Thrombosis during atherosclerotic plaque erosion or rupture is a major cause of death and disability in individuals with cardiovascular disease. Circulating oxidized lipids are risk factors for this condition and are carried in oxidized low-density lipoprotein particles (oxLDL). CD36 is a pattern recognition receptor that recognizes oxLDL and consequently promotes a prothrombotic platelet phenotype. We previously reported that recognition of oxLDL by CD36 promotes activation of redox sensitive signaling pathways. This phenotype promotes phosphatidylserine (PSer) externalization. However, signaling events downstream of CD36 are unclear. We hypothesize that CD36 signaling through the MAP kinase redox sensor ERK5 promotes a procoagulant phenotype that supports arterial thrombosis in dyslipidemia. Platelets isolated and washed from healthy human donors were stimulated with oxLDL and were stained with fluorophore-conjugated Annexin V to detect exposure of procoagulant PSer. OxLDL-stimulated platelets showed rapid PSer externalization with maximal PSer between 5-30 min (11.0±0.35%). To mimic physiological conditions, platelets were sensitized with oxLDL before activating the collagen receptor GPVI with the snake venom convulxin (CVX). OxLDL sensitization showed marked enhancement of PSer externalization up to 78±4.6% compared to oxLDL alone (21.9±2.8%) or CVX alone (23±1.6%). To determine the mechanisms of oxLDL sensitized PSer exposure by CVX, platelets were pre-treated with the CD36 blocking antibody FA6, ERK5 inhibitor BIX02188, and inhibitors of "classic" inducers of PSer exposure, cyclosporin A to cyclophilin D and Z-VAD-FMK to caspases. Pre-treatment with FA6, BIX02188, and Z-VAD-FMK, but not cyclosporin A, prevented oxLDL-induced enhanced PSer exposure by CVX. These studies were complemented by using platelets from mice with genetic deletion of CD36, ERK5, cyclophilin D, and Bak/Bax, all of which showed a 45% reduction in PSer externalization by oxLDL compared to wild type controls. Caspase activation was determined mechanistically by immunoblotting for cleaved caspase products. OxLDL stimulated platelets showed enhanced cleaved caspase formation that was prevented to unstimulated levels by inhibiting CD36 and ERK5. PSer exposure links platelets to tissue factor-mediated fibrin formation. Kinetic analysis of fibrin formation ex vivo showed oxLDL decreased the onset time for fibrin to form by CVX from 5.6±0.1 min to 3.4±0.13 min, which was prevented by inhibiting CD36 with FA6, or ERK5 and Bak/Bax with inhibitors. CD36-mediated fibrin formation in dyslipidemia in vivo was studied using a laser-injury thrombosis model on high fat diet-fed (HFD) atherogenic apoE null mice. These mice showed rapid (within 30 sec of injury) enhancement of fibrin and platelet accumulation that was sustained over time. In contrast, HFD-fed apoE:CD36 double null mice did not show accelerated fibrin and platelet accumulation; levels were similar to that observed in control diet conditions. Furthermore, we employed a second thrombosis model by transplantation of the epigastric artery, which has a surface rich with collagen to mediate thrombosis, into the carotid artery lumen. ApoE null mice were transplanted with bone marrows from ERK5 expressing mice or platelet-specific ERK5 null mice. Compared to control diet-fed apoE null mice, fibrin accumulation was enhanced in HFD-fed apoE null mice expressing platelet ERK5. ApoE null mice lacking platelet ERK5 did not show enhanced fibrin formation; HFD was the same as control diet. In conclusion, oxLDL promotes procoagulant PSer and fibrin formation ex vivo through a CD36, ERK5, and caspase-dependent mechanism. In vivo fibrin formation in dyslipidemia were rescued by targeted genetic deletion CD36 or platelet ERK5 in two models of diet-induced arterial thrombosis. These data suggest that the CD36-ERK5-caspase signaling axis could be a potential target to prevent arterial thrombosis in dyslipidemia.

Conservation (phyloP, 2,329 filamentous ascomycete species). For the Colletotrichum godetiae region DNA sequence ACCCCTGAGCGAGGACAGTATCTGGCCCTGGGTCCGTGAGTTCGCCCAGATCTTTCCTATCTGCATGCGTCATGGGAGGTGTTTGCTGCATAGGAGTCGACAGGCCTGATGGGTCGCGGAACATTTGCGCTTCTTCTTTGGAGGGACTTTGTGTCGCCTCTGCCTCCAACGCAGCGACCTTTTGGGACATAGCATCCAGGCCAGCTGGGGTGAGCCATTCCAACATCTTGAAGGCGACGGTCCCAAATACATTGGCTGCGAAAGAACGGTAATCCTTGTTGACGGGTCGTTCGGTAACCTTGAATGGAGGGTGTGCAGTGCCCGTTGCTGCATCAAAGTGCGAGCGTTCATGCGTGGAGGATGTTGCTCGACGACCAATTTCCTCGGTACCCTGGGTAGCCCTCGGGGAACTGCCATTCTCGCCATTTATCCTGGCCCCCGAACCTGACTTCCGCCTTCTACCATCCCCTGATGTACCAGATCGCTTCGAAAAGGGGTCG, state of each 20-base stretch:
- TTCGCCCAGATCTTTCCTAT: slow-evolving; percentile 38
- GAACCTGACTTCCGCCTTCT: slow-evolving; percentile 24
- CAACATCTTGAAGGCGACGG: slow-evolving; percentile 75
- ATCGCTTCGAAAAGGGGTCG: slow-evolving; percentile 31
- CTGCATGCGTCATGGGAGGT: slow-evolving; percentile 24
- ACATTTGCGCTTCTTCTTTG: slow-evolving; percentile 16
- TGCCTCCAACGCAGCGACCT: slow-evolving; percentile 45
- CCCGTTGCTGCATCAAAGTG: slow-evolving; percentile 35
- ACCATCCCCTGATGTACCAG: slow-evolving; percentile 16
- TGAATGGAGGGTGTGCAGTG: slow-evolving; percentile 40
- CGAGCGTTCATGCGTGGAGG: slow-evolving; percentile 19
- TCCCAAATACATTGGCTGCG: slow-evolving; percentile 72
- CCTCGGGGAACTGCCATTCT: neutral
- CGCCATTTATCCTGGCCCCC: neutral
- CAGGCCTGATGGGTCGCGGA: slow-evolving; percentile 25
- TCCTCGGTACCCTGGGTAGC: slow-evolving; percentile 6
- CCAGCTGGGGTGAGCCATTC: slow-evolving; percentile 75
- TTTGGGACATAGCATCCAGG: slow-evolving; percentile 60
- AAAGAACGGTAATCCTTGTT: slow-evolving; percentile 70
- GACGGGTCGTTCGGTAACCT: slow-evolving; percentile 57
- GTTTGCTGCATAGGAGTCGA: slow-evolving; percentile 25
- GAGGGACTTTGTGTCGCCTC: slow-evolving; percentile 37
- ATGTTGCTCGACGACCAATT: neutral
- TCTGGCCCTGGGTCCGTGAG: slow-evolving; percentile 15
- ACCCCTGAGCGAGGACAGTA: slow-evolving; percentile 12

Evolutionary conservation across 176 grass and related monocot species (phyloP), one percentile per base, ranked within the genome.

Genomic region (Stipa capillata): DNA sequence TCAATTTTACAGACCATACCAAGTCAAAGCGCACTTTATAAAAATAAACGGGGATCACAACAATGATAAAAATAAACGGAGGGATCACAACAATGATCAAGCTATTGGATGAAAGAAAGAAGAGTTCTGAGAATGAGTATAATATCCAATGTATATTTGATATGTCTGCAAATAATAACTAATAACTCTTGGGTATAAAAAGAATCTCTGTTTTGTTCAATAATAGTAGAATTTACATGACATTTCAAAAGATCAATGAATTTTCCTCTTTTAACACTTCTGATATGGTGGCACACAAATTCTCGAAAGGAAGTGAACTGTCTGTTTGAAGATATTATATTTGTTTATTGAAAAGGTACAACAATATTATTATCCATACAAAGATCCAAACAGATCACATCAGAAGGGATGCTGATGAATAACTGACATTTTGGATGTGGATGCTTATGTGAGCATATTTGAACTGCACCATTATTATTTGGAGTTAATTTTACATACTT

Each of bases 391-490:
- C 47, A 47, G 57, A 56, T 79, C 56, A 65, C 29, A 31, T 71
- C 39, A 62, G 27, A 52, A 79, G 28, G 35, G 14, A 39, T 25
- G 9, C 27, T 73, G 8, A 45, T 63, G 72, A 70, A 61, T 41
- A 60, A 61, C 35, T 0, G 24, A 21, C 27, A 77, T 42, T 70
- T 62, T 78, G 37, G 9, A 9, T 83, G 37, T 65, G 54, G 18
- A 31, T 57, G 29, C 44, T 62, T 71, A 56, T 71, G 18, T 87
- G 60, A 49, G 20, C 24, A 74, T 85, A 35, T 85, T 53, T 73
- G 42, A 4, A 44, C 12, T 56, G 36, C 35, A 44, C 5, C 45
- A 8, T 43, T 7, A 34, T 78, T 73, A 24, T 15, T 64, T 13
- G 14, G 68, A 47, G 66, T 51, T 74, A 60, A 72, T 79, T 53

Jobe:CSL: Consultancy; Shire: Consultancy; Octapharma: Consultancy.
Asterisk with author names denotes non-ASH members.